Army Rebuilding Logistics Support for Bigger Combat
The Army logistics community is making the adjustment from 15 years of concentrating on serving small-unit operations to refocusing on supporting potential large-scale combat, the service’s top logistics official said June 2.
Lt. Gen. Gustave F. Perna, the Army’s deputy chief of staff for logistics, G-4, said years of having small units operating from static forward operating bases on predictable rotations allowed the Army to slip into a “comfort zone” where some important skills “atrophied.”
Speaking at an Association of the U.S. Army’s Hot Topics forum on Army Force Projection and Sustainment, Perna said the Army is changing. “We knew when we were going to go. We knew who we were going to transition with. We knew the mission we were going to do, and we were comfortable, for lack of a better term, in our execution,” Perna said.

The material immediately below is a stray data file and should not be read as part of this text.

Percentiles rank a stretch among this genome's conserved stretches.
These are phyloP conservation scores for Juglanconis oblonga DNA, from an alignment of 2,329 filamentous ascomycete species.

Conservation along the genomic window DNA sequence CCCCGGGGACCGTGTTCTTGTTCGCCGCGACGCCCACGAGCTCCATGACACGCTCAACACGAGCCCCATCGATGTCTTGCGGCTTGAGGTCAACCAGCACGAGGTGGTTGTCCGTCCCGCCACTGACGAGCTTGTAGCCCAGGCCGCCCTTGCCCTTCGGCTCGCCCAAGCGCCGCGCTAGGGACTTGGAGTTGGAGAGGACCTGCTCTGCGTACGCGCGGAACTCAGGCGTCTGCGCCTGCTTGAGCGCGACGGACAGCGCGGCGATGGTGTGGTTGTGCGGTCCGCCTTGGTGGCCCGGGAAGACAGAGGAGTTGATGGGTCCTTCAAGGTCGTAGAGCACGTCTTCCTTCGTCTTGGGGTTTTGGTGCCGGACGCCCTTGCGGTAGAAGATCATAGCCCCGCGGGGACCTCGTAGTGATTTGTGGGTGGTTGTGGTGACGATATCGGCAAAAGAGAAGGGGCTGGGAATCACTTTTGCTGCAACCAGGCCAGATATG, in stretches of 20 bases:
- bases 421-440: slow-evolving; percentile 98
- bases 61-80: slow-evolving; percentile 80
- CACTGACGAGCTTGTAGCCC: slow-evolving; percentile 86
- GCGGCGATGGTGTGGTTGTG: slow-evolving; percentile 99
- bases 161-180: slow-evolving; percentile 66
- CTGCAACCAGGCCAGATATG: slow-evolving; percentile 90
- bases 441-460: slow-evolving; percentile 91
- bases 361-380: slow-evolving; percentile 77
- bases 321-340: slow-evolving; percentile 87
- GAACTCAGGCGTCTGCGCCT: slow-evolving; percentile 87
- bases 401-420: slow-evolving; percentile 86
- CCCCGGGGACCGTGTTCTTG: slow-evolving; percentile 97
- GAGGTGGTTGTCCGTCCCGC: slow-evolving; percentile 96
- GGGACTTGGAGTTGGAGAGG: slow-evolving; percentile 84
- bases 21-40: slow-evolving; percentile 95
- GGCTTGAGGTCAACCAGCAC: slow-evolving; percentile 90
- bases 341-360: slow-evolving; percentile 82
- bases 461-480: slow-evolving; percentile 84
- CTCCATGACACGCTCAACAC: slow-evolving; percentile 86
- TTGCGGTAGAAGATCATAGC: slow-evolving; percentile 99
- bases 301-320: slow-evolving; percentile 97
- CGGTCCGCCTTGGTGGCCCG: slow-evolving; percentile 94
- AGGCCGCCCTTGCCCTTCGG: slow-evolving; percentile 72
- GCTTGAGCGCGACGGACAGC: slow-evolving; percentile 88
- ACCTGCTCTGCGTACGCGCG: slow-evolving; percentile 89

Now, the Army needs to bring back skills related to force projection, onward movement, and distributing and managing materiel for a large force involved in a fluid operation, he said. That means being prepared to “support ourselves across great tyrannies of distance,” sustaining brigade and division-size units on battlefields “in Europe, North Korea or you-name-the-country,” he said. “We are driving ourselves to do the things we need to do to be ready for decisive-action deployment.”
The AUSA Hot Topics forum features experts discussing how to develop future logistics leaders, the challenges of getting soldiers and their firepower to the fight, and honing “expeditionary logistics” in joint and multinational environments.